Technology advances have driven the shale boom and the industry’s ability to analyze markets, but it isn’t any easier to answer the question of how long abundant supplies and low prices will characterize the natural gas industry. That was one of conclusions from three experts on a panel at the LDC Gas Forum: Rockies & West conference last Tuesday in Los Angeles.
Jerry Swancoat of Deutsche Bank Energy Trading offered insights on supply; Jack Weixel, Bentek Energy’s director of client services, tackled demand; and David Givens, head of power and gas services at North American Argus Media Inc., offered a sobering look at the future of gas in California’s jumbo market. However, none of them could clearly answer the question about what the future holds for domestic gas supplies and prices, which are experiencing near-record highs and lows, respectively.
Noting that North American gas right now is three to five times cheaper than the other major regions of the globe — Europe, South America, Middle East and Asia — Swancoat said “not only is shale booming, but it is coming at the expense of other gas.” Much of the added shale gas supplies are coming as replacements for gas from the Gulf of Mexico, which peaked at about 10 Bcf/d a few years ago and now averages about 6 Bcf/d, he said.
Five years ago, the Gulf supplied about 20% of U.S. gas; today that percentage is 9%, Swancoat said.
Like other speakers at the LDC Forum, Weixel sees the power generation sector as the leading source of future gas demand to keep pace with the shale bonanza. He does not anticipate much growth for gas in the industrial sector, even if the current push for gas to liquids (GTL) plays out.
“Right now, everyone wants to be in oil; there is no money in gas,” said Weixel, adding that the crude oil-to-gas price ratio is at an all-time high of 22.8 to one. “If we extend that forward [looking at the forward prices of each fuel] we see the ratio coming down.”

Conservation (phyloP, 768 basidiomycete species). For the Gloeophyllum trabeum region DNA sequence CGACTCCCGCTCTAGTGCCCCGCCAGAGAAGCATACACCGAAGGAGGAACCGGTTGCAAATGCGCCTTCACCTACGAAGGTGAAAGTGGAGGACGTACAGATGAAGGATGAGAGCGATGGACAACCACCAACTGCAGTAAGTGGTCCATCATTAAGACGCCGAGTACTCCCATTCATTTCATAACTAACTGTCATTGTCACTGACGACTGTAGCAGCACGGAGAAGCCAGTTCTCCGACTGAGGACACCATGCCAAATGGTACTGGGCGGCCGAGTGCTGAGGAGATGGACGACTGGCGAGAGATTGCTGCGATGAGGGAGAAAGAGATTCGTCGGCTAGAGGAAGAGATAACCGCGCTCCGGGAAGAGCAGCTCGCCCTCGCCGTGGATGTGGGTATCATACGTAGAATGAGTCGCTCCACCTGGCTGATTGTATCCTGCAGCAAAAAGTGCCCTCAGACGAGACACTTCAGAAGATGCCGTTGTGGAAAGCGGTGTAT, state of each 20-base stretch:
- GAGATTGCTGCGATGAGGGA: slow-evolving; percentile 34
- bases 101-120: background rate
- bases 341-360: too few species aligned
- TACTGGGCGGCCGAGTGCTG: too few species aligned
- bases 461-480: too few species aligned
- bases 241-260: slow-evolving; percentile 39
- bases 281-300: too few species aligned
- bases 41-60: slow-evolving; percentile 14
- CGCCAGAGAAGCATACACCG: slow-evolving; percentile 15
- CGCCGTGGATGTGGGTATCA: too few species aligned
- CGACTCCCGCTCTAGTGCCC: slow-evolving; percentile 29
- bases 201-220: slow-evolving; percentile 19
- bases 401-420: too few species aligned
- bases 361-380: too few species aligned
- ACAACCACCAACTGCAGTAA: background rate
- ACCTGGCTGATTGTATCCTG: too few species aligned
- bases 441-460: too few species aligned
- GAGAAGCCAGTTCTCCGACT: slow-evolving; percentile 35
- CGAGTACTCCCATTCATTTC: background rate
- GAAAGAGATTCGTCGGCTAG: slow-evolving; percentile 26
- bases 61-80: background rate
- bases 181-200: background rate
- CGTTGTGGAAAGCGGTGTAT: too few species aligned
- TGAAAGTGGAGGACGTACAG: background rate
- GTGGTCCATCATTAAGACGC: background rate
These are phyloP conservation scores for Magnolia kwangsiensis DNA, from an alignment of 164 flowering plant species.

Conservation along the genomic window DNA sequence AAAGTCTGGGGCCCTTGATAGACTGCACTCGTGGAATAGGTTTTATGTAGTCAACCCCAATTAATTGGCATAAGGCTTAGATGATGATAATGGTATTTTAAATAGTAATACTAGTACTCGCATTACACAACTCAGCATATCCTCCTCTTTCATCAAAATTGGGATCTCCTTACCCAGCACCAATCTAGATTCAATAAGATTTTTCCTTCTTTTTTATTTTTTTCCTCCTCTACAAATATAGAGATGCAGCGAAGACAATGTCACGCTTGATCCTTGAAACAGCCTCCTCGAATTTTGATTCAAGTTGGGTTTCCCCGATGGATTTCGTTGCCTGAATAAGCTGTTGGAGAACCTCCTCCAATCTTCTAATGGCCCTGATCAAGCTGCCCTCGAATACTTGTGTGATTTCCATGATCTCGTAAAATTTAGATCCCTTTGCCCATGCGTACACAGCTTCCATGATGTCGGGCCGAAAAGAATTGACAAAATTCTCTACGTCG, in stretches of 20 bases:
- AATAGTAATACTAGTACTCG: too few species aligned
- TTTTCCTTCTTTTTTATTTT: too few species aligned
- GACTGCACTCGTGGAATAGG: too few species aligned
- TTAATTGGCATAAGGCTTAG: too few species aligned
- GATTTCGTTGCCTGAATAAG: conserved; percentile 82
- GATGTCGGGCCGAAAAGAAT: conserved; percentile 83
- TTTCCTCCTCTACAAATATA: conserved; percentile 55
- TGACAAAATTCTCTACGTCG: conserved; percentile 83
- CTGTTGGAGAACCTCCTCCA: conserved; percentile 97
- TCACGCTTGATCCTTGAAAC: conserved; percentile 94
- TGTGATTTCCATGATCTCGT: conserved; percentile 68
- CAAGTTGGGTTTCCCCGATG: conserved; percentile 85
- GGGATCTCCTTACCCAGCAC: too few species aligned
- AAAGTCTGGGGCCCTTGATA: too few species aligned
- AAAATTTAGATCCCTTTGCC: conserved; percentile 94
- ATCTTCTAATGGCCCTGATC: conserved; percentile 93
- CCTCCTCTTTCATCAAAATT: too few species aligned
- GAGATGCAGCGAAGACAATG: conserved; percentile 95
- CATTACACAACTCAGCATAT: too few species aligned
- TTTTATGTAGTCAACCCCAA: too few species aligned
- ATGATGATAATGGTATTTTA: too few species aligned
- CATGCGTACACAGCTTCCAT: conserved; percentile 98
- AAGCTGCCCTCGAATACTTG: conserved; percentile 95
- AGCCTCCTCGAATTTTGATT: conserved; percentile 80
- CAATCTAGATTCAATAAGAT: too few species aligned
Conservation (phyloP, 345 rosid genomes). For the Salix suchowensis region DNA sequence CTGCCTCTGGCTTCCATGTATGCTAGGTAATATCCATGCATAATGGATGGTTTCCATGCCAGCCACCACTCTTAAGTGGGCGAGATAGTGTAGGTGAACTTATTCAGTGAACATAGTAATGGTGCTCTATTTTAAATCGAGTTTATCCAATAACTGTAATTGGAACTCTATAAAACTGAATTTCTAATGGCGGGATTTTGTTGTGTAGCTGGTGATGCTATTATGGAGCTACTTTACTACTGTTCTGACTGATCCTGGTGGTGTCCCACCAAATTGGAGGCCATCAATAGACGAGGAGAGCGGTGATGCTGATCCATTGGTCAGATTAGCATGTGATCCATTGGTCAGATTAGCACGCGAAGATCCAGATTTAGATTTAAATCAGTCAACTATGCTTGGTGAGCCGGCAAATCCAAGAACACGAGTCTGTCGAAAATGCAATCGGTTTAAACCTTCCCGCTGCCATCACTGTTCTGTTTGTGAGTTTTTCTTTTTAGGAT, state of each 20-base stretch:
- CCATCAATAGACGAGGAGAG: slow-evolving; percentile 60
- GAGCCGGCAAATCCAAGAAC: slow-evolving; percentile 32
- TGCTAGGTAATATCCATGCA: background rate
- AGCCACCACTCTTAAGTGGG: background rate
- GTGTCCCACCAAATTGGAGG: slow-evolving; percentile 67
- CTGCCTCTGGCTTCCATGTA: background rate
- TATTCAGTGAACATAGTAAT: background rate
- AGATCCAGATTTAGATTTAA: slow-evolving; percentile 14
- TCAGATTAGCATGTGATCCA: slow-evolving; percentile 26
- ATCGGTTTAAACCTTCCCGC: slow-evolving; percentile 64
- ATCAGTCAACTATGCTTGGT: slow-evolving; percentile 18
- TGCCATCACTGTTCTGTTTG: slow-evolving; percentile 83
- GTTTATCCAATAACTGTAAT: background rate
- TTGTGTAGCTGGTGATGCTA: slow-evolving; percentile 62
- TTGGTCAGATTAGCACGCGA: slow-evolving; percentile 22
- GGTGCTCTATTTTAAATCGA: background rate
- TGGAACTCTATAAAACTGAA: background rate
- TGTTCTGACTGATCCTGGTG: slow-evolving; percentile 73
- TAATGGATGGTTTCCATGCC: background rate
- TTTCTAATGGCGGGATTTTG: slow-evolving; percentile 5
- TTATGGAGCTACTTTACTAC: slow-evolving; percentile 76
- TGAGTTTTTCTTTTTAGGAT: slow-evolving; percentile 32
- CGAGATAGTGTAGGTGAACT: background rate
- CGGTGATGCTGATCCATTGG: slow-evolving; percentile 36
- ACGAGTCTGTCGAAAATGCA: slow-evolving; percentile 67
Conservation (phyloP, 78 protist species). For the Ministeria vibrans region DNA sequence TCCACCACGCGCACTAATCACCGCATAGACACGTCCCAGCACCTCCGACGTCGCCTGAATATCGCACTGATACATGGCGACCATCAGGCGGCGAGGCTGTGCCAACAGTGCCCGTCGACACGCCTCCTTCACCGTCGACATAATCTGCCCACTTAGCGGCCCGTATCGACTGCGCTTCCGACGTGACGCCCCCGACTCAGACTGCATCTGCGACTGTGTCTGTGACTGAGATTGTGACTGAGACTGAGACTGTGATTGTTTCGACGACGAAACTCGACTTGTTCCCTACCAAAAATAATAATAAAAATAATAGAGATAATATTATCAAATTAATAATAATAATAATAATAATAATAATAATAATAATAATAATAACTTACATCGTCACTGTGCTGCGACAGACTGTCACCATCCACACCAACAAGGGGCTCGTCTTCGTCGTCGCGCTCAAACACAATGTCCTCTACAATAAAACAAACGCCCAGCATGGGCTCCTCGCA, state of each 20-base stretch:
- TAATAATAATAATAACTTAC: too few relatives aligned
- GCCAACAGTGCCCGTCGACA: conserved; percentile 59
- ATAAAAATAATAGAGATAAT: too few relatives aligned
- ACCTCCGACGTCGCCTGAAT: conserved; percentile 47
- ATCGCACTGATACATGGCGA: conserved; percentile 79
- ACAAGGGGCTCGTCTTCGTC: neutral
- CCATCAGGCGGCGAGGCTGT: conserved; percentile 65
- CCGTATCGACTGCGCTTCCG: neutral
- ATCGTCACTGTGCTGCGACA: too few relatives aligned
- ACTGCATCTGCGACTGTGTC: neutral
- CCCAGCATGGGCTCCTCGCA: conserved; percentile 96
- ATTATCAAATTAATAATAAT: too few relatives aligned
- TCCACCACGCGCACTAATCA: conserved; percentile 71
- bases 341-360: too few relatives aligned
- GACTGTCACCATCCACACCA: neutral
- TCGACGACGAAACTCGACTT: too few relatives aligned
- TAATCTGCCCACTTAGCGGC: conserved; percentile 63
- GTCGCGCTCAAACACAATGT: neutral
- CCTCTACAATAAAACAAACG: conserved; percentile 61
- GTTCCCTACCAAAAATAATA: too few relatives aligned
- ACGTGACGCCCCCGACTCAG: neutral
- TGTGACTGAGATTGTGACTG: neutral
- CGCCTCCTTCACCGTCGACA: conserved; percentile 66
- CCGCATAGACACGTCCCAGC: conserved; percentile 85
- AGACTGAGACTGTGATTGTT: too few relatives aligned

However, that begs the question of whether the lower ratio is a function of higher gas prices or oil prices dropping as they have in recent weeks. Weixel thinks it is going to be a combination of both, and the ratio is important in helping producers decide what they want to go after: oil, wet gas or dry gas.
In looking at the options producers have for drilling and the fact that the rate of new rig construction is not slowing down, Bentek has concluded for the near-term there will be no slowdown in drilling, but it is a question of what the drilling is for: oil, liquids or gas.
Zeroing in on California and the West Coast, Givens said, “we’re not looking at a lot of demand growth.” Renewables in California, in fact, are cutting the gas load in the state, he said. “The variability of wind power also means we are going to have more cycling of gas generation.”
The gas industry is not thought of favorably by policymakers in Washington, DC, right now, Givens said. “That [spotlight] belongs to renewable energy,” he said.
Givens said driving reduced gas demand in California is “broad, but not universal, economic weakness.” Regardless of a whole host of factors, Givens said California is a 6 Bcf/d gas market and it is going to stay at that level for some time.
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